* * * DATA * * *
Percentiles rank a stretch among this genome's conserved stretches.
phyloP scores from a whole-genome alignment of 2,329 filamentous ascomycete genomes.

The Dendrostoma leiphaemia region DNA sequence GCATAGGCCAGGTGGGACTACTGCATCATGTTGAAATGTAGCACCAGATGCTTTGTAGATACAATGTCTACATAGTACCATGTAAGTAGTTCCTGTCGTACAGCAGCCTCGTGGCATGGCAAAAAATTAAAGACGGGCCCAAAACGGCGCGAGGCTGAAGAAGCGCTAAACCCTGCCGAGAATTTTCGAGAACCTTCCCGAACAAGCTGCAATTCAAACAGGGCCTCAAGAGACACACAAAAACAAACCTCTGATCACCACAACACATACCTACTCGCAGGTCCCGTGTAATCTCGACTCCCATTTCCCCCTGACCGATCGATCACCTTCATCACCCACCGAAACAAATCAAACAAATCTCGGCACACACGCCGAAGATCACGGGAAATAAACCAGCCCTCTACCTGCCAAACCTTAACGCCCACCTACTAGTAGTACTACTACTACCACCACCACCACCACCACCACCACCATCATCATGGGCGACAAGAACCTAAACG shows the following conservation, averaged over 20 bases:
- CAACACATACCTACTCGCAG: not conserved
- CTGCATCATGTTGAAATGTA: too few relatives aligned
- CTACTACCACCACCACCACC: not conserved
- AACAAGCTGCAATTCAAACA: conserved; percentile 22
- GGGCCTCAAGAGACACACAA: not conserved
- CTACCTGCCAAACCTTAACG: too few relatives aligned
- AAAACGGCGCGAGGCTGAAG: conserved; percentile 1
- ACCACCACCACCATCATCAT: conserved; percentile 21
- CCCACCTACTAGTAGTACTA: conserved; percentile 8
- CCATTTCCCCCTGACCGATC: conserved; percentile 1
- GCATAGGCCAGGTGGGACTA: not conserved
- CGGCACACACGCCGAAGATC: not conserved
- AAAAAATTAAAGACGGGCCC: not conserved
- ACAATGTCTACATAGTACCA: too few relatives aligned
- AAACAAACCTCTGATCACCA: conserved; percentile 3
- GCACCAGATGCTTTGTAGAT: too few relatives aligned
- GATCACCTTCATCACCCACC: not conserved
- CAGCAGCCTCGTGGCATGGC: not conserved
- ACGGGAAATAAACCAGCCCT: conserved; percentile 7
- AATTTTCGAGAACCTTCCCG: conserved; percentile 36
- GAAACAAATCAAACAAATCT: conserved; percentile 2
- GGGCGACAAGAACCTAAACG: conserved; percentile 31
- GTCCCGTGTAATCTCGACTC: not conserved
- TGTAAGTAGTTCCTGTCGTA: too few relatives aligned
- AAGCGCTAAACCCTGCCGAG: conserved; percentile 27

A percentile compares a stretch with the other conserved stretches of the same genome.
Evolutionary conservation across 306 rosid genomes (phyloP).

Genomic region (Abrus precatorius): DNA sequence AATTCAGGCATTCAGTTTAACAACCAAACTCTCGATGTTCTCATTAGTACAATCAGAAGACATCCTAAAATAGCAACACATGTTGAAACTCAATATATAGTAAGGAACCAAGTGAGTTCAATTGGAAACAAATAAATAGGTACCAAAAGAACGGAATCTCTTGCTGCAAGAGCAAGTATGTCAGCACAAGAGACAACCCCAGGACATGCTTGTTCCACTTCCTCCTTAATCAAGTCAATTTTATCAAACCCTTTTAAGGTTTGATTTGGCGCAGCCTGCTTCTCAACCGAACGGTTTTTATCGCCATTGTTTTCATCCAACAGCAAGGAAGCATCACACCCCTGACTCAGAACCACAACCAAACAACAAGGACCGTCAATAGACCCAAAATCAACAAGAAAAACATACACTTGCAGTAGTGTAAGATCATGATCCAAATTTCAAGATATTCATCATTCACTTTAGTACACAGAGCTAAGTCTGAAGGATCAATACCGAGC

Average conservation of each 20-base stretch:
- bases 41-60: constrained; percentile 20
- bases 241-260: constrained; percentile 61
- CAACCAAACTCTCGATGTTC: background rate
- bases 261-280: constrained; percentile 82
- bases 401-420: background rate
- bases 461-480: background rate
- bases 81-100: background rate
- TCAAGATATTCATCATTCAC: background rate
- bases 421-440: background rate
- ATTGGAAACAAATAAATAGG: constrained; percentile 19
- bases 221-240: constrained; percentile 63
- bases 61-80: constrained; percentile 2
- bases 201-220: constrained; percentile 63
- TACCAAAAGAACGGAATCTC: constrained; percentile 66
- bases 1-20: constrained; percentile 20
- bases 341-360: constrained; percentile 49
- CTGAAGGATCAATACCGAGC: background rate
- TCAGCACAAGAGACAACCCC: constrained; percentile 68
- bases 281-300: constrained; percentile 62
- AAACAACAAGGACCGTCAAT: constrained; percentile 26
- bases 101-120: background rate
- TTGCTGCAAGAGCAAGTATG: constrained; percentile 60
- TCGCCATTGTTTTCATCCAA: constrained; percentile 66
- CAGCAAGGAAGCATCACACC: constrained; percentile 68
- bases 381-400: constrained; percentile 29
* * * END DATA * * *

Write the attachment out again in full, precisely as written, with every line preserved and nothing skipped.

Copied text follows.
Percentiles rank a stretch among this genome's conserved stretches.
phyloP scores from a whole-genome alignment of 2,329 filamentous ascomycete genomes.

The Dendrostoma leiphaemia region DNA sequence GCATAGGCCAGGTGGGACTACTGCATCATGTTGAAATGTAGCACCAGATGCTTTGTAGATACAATGTCTACATAGTACCATGTAAGTAGTTCCTGTCGTACAGCAGCCTCGTGGCATGGCAAAAAATTAAAGACGGGCCCAAAACGGCGCGAGGCTGAAGAAGCGCTAAACCCTGCCGAGAATTTTCGAGAACCTTCCCGAACAAGCTGCAATTCAAACAGGGCCTCAAGAGACACACAAAAACAAACCTCTGATCACCACAACACATACCTACTCGCAGGTCCCGTGTAATCTCGACTCCCATTTCCCCCTGACCGATCGATCACCTTCATCACCCACCGAAACAAATCAAACAAATCTCGGCACACACGCCGAAGATCACGGGAAATAAACCAGCCCTCTACCTGCCAAACCTTAACGCCCACCTACTAGTAGTACTACTACTACCACCACCACCACCACCACCACCACCATCATCATGGGCGACAAGAACCTAAACG shows the following conservation, averaged over 20 bases:
- CAACACATACCTACTCGCAG: not conserved
- CTGCATCATGTTGAAATGTA: too few relatives aligned
- CTACTACCACCACCACCACC: not conserved
- AACAAGCTGCAATTCAAACA: conserved; percentile 22
- GGGCCTCAAGAGACACACAA: not conserved
- CTACCTGCCAAACCTTAACG: too few relatives aligned
- AAAACGGCGCGAGGCTGAAG: conserved; percentile 1
- ACCACCACCACCATCATCAT: conserved; percentile 21
- CCCACCTACTAGTAGTACTA: conserved; percentile 8
- CCATTTCCCCCTGACCGATC: conserved; percentile 1
- GCATAGGCCAGGTGGGACTA: not conserved
- CGGCACACACGCCGAAGATC: not conserved
- AAAAAATTAAAGACGGGCCC: not conserved
- ACAATGTCTACATAGTACCA: too few relatives aligned
- AAACAAACCTCTGATCACCA: conserved; percentile 3
- GCACCAGATGCTTTGTAGAT: too few relatives aligned
- GATCACCTTCATCACCCACC: not conserved
- CAGCAGCCTCGTGGCATGGC: not conserved
- ACGGGAAATAAACCAGCCCT: conserved; percentile 7
- AATTTTCGAGAACCTTCCCG: conserved; percentile 36
- GAAACAAATCAAACAAATCT: conserved; percentile 2
- GGGCGACAAGAACCTAAACG: conserved; percentile 31
- GTCCCGTGTAATCTCGACTC: not conserved
- TGTAAGTAGTTCCTGTCGTA: too few relatives aligned
- AAGCGCTAAACCCTGCCGAG: conserved; percentile 27

A percentile compares a stretch with the other conserved stretches of the same genome.
Evolutionary conservation across 306 rosid genomes (phyloP).

Genomic region (Abrus precatorius): DNA sequence AATTCAGGCATTCAGTTTAACAACCAAACTCTCGATGTTCTCATTAGTACAATCAGAAGACATCCTAAAATAGCAACACATGTTGAAACTCAATATATAGTAAGGAACCAAGTGAGTTCAATTGGAAACAAATAAATAGGTACCAAAAGAACGGAATCTCTTGCTGCAAGAGCAAGTATGTCAGCACAAGAGACAACCCCAGGACATGCTTGTTCCACTTCCTCCTTAATCAAGTCAATTTTATCAAACCCTTTTAAGGTTTGATTTGGCGCAGCCTGCTTCTCAACCGAACGGTTTTTATCGCCATTGTTTTCATCCAACAGCAAGGAAGCATCACACCCCTGACTCAGAACCACAACCAAACAACAAGGACCGTCAATAGACCCAAAATCAACAAGAAAAACATACACTTGCAGTAGTGTAAGATCATGATCCAAATTTCAAGATATTCATCATTCACTTTAGTACACAGAGCTAAGTCTGAAGGATCAATACCGAGC

Average conservation of each 20-base stretch:
- bases 41-60: constrained; percentile 20
- bases 241-260: constrained; percentile 61
- CAACCAAACTCTCGATGTTC: background rate
- bases 261-280: constrained; percentile 82
- bases 401-420: background rate
- bases 461-480: background rate
- bases 81-100: background rate
- TCAAGATATTCATCATTCAC: background rate
- bases 421-440: background rate
- ATTGGAAACAAATAAATAGG: constrained; percentile 19
- bases 221-240: constrained; percentile 63
- bases 61-80: constrained; percentile 2
- bases 201-220: constrained; percentile 63
- TACCAAAAGAACGGAATCTC: constrained; percentile 66
- bases 1-20: constrained; percentile 20
- bases 341-360: constrained; percentile 49
- CTGAAGGATCAATACCGAGC: background rate
- TCAGCACAAGAGACAACCCC: constrained; percentile 68
- bases 281-300: constrained; percentile 62
- AAACAACAAGGACCGTCAAT: constrained; percentile 26
- bases 101-120: background rate
- TTGCTGCAAGAGCAAGTATG: constrained; percentile 60
- TCGCCATTGTTTTCATCCAA: constrained; percentile 66
- CAGCAAGGAAGCATCACACC: constrained; percentile 68
- bases 381-400: constrained; percentile 29